In our opinion, computers, cable TV, the Internet, 24-hour news and a variety of other forces have greatly affected successful participation in the U.S. stock market. These forms of information gathering attempt to push people away from the most important fact that exists in common stock investing. The fact which we believe matters more than any other is that owning all or part of an outstanding company for many years is one of the simplest ways to attain wealth and compound liquid assets at high rates of return. In today's missive, we will look at how far "out of season" the fact we believe in is and think about how important it is to be ready for the season to come.
The Ibbotson Group has been kind enough to share statistics on the returns from liquid asset classes since 1927. Treasury bills have returned about 3% per year, Long-Term Bonds have earned about 5.5% and U.S. common stocks (as represented by the S&P 500 Index) have averaged around a 10% return. Running parallel to these statistics are the studies (including the one provided below) which show how poorly investors actually do who participate in the stock market compared to how the market itself does. As you can see, about 58% of the return from stocks gets lost in the poor timing decisions of owners by adding to their stock portfolios at high points and selling at low ones.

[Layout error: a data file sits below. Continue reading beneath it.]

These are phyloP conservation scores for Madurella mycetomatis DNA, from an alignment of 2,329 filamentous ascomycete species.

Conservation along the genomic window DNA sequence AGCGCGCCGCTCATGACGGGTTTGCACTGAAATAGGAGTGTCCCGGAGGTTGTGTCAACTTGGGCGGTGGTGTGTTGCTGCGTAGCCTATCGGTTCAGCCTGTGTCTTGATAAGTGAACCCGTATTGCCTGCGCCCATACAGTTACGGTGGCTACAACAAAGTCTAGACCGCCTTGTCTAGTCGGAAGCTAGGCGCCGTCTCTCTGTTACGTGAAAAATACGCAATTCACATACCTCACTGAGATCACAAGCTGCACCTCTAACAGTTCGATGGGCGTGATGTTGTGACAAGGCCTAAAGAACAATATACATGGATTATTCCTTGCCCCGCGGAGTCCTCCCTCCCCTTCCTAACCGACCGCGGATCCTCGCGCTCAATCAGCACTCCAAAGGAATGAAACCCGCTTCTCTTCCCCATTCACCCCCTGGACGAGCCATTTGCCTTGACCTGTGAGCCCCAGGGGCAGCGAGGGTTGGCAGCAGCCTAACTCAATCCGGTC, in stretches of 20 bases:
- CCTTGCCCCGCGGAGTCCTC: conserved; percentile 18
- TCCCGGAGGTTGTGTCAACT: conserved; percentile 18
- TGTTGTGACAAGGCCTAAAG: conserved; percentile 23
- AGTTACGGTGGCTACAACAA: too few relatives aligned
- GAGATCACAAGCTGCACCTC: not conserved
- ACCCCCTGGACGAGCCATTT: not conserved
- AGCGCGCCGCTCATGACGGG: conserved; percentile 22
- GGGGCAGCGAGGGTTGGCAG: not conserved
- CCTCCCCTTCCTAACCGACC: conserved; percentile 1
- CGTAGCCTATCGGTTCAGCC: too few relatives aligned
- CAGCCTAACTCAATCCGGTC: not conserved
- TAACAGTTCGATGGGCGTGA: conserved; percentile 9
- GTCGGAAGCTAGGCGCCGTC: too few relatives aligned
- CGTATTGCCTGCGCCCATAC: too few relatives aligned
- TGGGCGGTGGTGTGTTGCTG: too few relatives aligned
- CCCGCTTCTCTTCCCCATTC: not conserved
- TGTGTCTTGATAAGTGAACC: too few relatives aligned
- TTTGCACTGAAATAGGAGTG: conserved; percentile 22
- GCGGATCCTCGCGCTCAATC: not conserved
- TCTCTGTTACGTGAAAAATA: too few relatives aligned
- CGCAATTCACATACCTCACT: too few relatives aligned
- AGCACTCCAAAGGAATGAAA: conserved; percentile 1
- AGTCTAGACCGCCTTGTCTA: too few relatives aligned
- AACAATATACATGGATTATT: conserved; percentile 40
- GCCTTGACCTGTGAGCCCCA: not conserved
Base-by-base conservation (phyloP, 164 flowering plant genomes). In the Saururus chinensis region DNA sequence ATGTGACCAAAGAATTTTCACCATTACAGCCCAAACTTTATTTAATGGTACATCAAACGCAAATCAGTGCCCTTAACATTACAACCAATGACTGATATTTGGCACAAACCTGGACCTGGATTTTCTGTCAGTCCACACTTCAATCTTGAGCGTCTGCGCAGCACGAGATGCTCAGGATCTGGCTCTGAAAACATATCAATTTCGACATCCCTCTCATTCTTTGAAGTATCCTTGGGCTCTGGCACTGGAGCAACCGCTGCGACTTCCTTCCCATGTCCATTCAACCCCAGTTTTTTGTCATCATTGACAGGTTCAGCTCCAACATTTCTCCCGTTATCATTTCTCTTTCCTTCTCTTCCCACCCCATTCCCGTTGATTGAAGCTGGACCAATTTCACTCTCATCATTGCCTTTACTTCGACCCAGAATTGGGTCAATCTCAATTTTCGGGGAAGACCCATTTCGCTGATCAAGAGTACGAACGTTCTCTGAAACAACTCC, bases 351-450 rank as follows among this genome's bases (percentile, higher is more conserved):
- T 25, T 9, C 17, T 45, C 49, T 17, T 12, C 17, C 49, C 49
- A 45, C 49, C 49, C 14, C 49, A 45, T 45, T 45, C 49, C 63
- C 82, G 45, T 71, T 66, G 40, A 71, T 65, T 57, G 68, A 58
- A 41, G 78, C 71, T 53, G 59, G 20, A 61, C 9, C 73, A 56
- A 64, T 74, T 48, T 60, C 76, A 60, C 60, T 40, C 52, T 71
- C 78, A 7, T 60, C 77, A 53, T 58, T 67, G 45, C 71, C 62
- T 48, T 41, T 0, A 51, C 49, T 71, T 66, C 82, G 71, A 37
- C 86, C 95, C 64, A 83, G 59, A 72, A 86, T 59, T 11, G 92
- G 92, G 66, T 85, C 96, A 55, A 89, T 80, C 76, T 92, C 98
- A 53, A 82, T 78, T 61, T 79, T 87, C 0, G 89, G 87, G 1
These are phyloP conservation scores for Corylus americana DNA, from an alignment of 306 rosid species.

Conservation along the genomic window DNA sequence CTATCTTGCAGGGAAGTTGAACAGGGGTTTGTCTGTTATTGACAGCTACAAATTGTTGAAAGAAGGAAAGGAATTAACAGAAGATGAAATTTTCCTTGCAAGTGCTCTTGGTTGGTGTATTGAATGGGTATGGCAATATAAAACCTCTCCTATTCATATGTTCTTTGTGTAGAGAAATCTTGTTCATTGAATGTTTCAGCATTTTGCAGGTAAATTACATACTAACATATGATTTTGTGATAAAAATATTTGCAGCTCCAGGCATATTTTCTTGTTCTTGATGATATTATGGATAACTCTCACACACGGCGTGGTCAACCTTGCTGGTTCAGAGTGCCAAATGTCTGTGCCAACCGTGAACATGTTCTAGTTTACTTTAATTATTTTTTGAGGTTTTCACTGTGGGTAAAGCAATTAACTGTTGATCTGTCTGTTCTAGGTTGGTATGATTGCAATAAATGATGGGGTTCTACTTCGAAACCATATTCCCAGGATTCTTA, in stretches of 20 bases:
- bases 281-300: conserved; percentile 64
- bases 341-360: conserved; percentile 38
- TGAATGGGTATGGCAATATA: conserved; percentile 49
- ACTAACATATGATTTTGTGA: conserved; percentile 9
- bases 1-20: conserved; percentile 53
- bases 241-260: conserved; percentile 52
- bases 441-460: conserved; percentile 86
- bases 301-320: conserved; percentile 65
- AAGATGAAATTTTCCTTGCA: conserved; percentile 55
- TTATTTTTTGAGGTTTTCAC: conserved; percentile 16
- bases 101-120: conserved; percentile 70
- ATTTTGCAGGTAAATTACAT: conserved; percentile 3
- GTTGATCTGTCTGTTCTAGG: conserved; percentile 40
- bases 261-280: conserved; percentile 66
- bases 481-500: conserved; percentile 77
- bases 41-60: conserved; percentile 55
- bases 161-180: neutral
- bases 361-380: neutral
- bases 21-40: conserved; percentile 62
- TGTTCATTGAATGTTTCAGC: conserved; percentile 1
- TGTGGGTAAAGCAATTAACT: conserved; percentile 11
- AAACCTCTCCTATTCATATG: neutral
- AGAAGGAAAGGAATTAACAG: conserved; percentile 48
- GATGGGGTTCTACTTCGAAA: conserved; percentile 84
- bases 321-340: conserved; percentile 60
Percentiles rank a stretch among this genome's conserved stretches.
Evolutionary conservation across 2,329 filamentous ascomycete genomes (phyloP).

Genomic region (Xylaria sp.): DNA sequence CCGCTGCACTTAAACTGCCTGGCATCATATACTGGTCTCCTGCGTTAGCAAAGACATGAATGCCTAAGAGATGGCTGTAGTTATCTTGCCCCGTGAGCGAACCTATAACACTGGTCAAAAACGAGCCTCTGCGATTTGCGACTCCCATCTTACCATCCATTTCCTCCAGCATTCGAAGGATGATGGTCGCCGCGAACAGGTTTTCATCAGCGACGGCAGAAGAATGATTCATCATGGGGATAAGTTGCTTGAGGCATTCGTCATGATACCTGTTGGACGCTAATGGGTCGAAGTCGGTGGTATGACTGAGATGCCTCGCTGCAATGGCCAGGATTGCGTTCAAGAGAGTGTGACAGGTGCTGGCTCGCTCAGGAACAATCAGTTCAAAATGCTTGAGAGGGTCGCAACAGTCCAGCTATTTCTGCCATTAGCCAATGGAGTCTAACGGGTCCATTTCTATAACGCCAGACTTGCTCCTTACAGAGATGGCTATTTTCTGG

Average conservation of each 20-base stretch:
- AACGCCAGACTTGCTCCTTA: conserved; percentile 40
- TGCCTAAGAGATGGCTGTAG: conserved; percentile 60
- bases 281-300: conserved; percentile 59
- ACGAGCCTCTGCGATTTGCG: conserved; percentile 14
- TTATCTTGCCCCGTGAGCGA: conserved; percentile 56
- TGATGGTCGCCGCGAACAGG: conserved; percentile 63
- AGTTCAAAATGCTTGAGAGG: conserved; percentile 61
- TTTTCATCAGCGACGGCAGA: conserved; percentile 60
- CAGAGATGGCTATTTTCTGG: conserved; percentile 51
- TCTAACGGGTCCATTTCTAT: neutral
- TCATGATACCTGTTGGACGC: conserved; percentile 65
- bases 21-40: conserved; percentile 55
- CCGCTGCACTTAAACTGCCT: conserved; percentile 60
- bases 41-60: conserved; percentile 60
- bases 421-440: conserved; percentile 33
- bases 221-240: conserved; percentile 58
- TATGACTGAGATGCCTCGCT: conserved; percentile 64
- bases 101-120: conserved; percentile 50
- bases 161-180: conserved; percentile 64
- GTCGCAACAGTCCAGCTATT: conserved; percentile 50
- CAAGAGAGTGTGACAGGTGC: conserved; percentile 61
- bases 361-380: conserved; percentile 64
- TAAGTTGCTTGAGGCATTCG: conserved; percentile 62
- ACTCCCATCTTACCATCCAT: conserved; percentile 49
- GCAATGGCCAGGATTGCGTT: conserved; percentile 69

“Average Investor Equity” is represented by the mutual fund inflows and outflows over the corresponding time period to simulate the behavior of the average equity investor. Average equity investor results are calculated using data supplied by the Investment Company Institute. Investor returns are represented by the change in total mutual fund assets after excluding sales, redemptions and exchanges. This method of calculation captures realized and unrealized capital gains, dividends, interest, trading costs, sales charges, fees, expenses and any other costs. After calculating investor returns in dollar terms, two percentages are calculated for the period examined: total investor return rate and annualized investor return rate. Total return rate is determined by calculating the investor return dollars as a percentage of the net sales, redemptions and exchanges for the period.
Source(s): Index Fund Advisors, from Dalbar, Inc. report QAIB (Quantitative Analysis of Investor Behavior)